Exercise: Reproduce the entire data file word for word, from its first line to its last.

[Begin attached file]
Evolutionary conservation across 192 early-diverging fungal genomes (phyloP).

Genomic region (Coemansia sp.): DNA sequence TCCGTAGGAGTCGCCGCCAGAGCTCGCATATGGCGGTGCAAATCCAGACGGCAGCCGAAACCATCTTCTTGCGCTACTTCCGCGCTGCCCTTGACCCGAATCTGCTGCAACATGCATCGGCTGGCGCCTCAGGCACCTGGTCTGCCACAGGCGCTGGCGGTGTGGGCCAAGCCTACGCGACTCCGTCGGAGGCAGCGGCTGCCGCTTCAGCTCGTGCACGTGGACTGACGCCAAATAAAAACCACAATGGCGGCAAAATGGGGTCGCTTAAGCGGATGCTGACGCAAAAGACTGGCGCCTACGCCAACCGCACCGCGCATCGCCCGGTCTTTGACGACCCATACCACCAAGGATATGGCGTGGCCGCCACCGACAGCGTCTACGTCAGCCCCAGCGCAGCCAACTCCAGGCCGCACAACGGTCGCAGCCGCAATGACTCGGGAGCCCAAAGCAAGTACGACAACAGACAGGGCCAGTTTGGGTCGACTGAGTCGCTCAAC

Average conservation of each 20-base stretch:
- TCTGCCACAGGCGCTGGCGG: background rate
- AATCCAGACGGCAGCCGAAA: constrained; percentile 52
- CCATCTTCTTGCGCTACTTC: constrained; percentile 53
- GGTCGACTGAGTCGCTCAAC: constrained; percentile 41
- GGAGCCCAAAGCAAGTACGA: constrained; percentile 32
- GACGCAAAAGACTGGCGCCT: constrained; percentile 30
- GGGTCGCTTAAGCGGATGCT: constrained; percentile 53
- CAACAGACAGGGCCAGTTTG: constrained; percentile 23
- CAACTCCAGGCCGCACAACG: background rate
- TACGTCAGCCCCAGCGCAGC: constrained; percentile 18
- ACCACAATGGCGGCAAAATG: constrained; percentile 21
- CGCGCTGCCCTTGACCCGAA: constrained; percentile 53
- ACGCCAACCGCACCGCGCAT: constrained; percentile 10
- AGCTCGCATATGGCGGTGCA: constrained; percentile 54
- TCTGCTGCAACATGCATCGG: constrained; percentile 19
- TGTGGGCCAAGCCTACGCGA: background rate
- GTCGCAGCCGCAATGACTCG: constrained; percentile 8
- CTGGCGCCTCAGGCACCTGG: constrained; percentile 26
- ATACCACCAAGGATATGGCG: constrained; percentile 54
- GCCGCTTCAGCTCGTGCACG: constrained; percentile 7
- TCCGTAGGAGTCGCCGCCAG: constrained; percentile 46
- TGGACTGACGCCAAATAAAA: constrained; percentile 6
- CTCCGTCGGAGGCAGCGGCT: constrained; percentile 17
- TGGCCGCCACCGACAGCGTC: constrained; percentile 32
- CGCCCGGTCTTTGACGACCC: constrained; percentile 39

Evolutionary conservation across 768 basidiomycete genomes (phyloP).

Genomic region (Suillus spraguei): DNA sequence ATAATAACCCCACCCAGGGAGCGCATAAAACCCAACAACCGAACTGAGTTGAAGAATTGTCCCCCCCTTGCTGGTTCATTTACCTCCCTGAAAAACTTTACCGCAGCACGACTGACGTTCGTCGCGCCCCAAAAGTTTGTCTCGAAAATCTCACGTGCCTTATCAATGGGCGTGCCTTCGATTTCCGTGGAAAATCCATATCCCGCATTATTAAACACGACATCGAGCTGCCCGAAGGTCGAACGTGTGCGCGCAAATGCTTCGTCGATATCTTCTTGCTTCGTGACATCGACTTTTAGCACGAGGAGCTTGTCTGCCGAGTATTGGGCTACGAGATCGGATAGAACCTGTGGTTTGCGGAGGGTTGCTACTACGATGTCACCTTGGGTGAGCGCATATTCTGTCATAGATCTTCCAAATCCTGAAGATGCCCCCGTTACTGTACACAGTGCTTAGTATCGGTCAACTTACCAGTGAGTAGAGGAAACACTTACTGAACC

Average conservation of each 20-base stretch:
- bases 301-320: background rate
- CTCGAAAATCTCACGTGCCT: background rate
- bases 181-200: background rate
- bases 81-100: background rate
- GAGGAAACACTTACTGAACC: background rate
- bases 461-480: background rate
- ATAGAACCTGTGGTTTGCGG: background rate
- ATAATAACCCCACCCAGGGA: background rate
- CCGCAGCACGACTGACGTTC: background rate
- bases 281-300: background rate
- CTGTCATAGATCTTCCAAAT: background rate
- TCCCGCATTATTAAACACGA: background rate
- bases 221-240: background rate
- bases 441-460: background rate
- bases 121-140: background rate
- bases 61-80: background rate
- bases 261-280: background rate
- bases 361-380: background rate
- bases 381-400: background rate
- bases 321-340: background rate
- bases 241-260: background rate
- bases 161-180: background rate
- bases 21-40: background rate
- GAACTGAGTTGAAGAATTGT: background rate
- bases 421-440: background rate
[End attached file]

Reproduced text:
Evolutionary conservation across 192 early-diverging fungal genomes (phyloP).

Genomic region (Coemansia sp.): DNA sequence TCCGTAGGAGTCGCCGCCAGAGCTCGCATATGGCGGTGCAAATCCAGACGGCAGCCGAAACCATCTTCTTGCGCTACTTCCGCGCTGCCCTTGACCCGAATCTGCTGCAACATGCATCGGCTGGCGCCTCAGGCACCTGGTCTGCCACAGGCGCTGGCGGTGTGGGCCAAGCCTACGCGACTCCGTCGGAGGCAGCGGCTGCCGCTTCAGCTCGTGCACGTGGACTGACGCCAAATAAAAACCACAATGGCGGCAAAATGGGGTCGCTTAAGCGGATGCTGACGCAAAAGACTGGCGCCTACGCCAACCGCACCGCGCATCGCCCGGTCTTTGACGACCCATACCACCAAGGATATGGCGTGGCCGCCACCGACAGCGTCTACGTCAGCCCCAGCGCAGCCAACTCCAGGCCGCACAACGGTCGCAGCCGCAATGACTCGGGAGCCCAAAGCAAGTACGACAACAGACAGGGCCAGTTTGGGTCGACTGAGTCGCTCAAC

Average conservation of each 20-base stretch:
- TCTGCCACAGGCGCTGGCGG: background rate
- AATCCAGACGGCAGCCGAAA: constrained; percentile 52
- CCATCTTCTTGCGCTACTTC: constrained; percentile 53
- GGTCGACTGAGTCGCTCAAC: constrained; percentile 41
- GGAGCCCAAAGCAAGTACGA: constrained; percentile 32
- GACGCAAAAGACTGGCGCCT: constrained; percentile 30
- GGGTCGCTTAAGCGGATGCT: constrained; percentile 53
- CAACAGACAGGGCCAGTTTG: constrained; percentile 23
- CAACTCCAGGCCGCACAACG: background rate
- TACGTCAGCCCCAGCGCAGC: constrained; percentile 18
- ACCACAATGGCGGCAAAATG: constrained; percentile 21
- CGCGCTGCCCTTGACCCGAA: constrained; percentile 53
- ACGCCAACCGCACCGCGCAT: constrained; percentile 10
- AGCTCGCATATGGCGGTGCA: constrained; percentile 54
- TCTGCTGCAACATGCATCGG: constrained; percentile 19
- TGTGGGCCAAGCCTACGCGA: background rate
- GTCGCAGCCGCAATGACTCG: constrained; percentile 8
- CTGGCGCCTCAGGCACCTGG: constrained; percentile 26
- ATACCACCAAGGATATGGCG: constrained; percentile 54
- GCCGCTTCAGCTCGTGCACG: constrained; percentile 7
- TCCGTAGGAGTCGCCGCCAG: constrained; percentile 46
- TGGACTGACGCCAAATAAAA: constrained; percentile 6
- CTCCGTCGGAGGCAGCGGCT: constrained; percentile 17
- TGGCCGCCACCGACAGCGTC: constrained; percentile 32
- CGCCCGGTCTTTGACGACCC: constrained; percentile 39

Evolutionary conservation across 768 basidiomycete genomes (phyloP).

Genomic region (Suillus spraguei): DNA sequence ATAATAACCCCACCCAGGGAGCGCATAAAACCCAACAACCGAACTGAGTTGAAGAATTGTCCCCCCCTTGCTGGTTCATTTACCTCCCTGAAAAACTTTACCGCAGCACGACTGACGTTCGTCGCGCCCCAAAAGTTTGTCTCGAAAATCTCACGTGCCTTATCAATGGGCGTGCCTTCGATTTCCGTGGAAAATCCATATCCCGCATTATTAAACACGACATCGAGCTGCCCGAAGGTCGAACGTGTGCGCGCAAATGCTTCGTCGATATCTTCTTGCTTCGTGACATCGACTTTTAGCACGAGGAGCTTGTCTGCCGAGTATTGGGCTACGAGATCGGATAGAACCTGTGGTTTGCGGAGGGTTGCTACTACGATGTCACCTTGGGTGAGCGCATATTCTGTCATAGATCTTCCAAATCCTGAAGATGCCCCCGTTACTGTACACAGTGCTTAGTATCGGTCAACTTACCAGTGAGTAGAGGAAACACTTACTGAACC

Average conservation of each 20-base stretch:
- bases 301-320: background rate
- CTCGAAAATCTCACGTGCCT: background rate
- bases 181-200: background rate
- bases 81-100: background rate
- GAGGAAACACTTACTGAACC: background rate
- bases 461-480: background rate
- ATAGAACCTGTGGTTTGCGG: background rate
- ATAATAACCCCACCCAGGGA: background rate
- CCGCAGCACGACTGACGTTC: background rate
- bases 281-300: background rate
- CTGTCATAGATCTTCCAAAT: background rate
- TCCCGCATTATTAAACACGA: background rate
- bases 221-240: background rate
- bases 441-460: background rate
- bases 121-140: background rate
- bases 61-80: background rate
- bases 261-280: background rate
- bases 361-380: background rate
- bases 381-400: background rate
- bases 321-340: background rate
- bases 241-260: background rate
- bases 161-180: background rate
- bases 21-40: background rate
- GAACTGAGTTGAAGAATTGT: background rate
- bases 421-440: background rate